Today -- June 14 -- is Flag Day.  The flag is a powerful symbol to many people, both in and of itself and how it's displayed.In 2010, the ACLU of Southern California sued the Veterans Administration on behalf of Vietnam veteran Robert Rosebrock after VA police prevented him from displaying the American flag upside down on the gates of the West Los Angeles VA facility -- in protest of the VA's failure to use the 387 acres to help the neediest of homeless veterans.  Last month, a judge ruled that the VA did indeed violate Rosebrock's right to free speech. His observations on Flag Day are below.

Celebrating the Flag

As a veteran and patriot, the American flag is deeply significant to me.  Flying the flag is a wonderful way for me to express how much I love this country.  But the flag can also be a potent symbol of more than just patriotism.  The United States Flag Code provides that the flag may be displayed union side down to send a message of distress to life and property.  (The union on the flag is the blue portion with a star for each of the fifty states).  Sailors on ships in distress have displayed the flag union down, but others like me have displayed the flag this way as a form of political protest.

For more than 3 years I have stood outside the almost 400 acre Veterans Administration campus in West Los Angeles every Sunday with other veterans and concerned citizens, to protest the VA’s failure to use the land for the purposes for which it was given to the United States in 1888.  Instead of using the land to care for and to shelter veterans in need, particularly homeless veterans, the VA has entered into land use deals that allow more than 100 acres of the campus to be used as a rental car lot, a hotel laundromat, and athletic fields for a local private school.  Meanwhile homeless veterans can be seen sleeping on the streets right outside the VA’s campus.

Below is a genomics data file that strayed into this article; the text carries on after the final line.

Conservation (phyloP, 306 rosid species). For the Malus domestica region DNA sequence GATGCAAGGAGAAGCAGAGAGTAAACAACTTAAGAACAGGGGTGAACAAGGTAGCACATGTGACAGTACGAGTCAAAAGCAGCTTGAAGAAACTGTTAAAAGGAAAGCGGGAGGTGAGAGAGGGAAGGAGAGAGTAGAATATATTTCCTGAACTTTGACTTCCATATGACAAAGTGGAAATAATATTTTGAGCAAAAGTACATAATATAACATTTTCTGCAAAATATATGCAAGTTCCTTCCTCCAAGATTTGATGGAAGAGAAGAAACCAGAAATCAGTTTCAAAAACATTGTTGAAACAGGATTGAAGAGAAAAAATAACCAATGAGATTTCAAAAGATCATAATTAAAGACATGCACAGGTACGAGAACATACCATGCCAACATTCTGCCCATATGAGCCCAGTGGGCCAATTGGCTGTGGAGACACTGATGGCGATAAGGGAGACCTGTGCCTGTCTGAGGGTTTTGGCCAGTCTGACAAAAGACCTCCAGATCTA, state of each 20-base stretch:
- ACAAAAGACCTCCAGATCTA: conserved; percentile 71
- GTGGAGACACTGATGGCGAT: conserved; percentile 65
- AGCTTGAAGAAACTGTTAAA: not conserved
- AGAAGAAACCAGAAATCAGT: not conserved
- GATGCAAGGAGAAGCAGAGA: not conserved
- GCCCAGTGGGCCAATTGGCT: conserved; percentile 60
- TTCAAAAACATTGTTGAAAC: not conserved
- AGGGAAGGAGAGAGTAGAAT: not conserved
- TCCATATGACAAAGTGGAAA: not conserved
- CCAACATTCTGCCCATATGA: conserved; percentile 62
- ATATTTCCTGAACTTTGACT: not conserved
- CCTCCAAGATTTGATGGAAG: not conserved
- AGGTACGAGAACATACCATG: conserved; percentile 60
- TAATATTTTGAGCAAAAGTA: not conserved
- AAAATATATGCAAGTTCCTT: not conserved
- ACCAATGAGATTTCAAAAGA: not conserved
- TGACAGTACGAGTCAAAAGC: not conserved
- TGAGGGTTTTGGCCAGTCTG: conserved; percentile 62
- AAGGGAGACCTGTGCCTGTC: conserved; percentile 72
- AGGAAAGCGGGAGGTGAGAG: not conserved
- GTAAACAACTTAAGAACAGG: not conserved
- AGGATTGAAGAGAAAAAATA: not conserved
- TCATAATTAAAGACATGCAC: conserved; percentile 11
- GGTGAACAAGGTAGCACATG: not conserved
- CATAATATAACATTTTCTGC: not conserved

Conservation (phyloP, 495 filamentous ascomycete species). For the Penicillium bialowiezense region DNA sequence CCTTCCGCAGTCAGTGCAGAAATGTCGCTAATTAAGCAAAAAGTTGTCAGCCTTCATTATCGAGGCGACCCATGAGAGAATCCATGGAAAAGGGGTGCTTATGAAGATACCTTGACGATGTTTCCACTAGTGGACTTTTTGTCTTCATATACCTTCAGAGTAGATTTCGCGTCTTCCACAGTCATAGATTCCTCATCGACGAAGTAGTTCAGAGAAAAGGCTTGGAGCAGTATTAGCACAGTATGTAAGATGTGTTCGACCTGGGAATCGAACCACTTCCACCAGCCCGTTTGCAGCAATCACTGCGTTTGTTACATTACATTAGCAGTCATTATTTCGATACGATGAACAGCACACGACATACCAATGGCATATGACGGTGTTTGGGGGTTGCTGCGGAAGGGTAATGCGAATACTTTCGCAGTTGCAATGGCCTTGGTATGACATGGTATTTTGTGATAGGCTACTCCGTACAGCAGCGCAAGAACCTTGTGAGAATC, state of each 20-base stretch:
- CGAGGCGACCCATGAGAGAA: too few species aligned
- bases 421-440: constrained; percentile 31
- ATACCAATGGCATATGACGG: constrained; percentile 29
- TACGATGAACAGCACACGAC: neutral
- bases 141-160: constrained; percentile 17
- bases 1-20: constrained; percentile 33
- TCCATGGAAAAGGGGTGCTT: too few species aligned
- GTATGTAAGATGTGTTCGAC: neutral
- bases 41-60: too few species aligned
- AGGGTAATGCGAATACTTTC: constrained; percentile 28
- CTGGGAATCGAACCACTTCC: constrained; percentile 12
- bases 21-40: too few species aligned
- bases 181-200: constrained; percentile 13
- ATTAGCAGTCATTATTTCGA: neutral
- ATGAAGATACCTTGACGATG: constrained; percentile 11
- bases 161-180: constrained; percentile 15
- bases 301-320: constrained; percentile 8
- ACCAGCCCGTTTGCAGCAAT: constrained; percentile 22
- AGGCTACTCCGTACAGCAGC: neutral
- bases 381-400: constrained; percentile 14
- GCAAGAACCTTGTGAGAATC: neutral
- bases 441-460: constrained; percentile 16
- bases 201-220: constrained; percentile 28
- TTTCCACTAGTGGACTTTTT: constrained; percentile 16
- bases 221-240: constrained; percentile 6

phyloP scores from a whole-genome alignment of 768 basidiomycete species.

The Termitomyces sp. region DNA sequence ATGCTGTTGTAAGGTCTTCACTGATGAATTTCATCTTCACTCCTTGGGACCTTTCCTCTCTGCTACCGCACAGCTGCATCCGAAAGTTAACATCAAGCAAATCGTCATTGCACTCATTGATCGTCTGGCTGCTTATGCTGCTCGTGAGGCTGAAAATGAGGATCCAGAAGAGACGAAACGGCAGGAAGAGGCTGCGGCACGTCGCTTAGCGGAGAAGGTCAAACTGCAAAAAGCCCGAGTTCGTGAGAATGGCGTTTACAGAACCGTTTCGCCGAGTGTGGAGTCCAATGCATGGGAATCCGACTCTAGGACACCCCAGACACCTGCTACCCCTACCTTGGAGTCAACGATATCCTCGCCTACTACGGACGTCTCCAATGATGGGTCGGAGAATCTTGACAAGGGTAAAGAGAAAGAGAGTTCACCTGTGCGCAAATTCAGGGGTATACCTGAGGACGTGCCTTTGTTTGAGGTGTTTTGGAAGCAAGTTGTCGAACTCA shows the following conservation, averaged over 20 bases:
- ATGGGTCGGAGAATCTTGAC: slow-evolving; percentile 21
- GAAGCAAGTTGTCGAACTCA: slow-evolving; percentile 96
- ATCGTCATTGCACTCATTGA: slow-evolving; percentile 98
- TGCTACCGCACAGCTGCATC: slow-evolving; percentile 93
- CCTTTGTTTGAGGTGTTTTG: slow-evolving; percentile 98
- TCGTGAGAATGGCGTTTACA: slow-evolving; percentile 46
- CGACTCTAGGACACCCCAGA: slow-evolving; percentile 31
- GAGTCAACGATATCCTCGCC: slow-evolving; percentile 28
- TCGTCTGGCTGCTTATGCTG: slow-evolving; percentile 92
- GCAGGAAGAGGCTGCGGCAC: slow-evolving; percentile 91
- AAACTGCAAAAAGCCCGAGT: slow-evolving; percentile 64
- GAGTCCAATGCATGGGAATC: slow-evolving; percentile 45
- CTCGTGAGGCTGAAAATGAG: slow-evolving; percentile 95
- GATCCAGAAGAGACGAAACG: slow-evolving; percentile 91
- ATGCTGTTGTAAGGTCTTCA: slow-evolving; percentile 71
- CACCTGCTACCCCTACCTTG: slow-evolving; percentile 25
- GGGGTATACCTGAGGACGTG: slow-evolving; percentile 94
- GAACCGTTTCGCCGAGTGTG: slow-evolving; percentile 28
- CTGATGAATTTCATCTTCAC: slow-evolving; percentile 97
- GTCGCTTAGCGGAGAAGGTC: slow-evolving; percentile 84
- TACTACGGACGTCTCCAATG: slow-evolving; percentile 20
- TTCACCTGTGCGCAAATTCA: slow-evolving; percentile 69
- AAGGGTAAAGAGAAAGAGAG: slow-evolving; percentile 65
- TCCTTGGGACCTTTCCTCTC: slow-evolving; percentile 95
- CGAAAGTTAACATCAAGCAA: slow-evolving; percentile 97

After protesting for more than a year while the VA continued to ignore the plight of homeless veterans, I began to hang the flag union down to express that the land was in danger, as were the veterans who needed the kind of care and shelter that the VA should be providing there.  This display attracted much attention, and when people asked me and other veterans why we were hanging the flag that way, they almost universally expressed their support for our message and our cause.  And now, the ACLU has filed a lawsuit on behalf of a number of veterans groups challenging the VA’s failure to use the land to meet the needs of homeless and disabled veterans.  So our distress message has been answered and now justice is being pursued.

So, on Flag Day, I want to take this opportunity to honor the flag and salute the power of the messages it can express.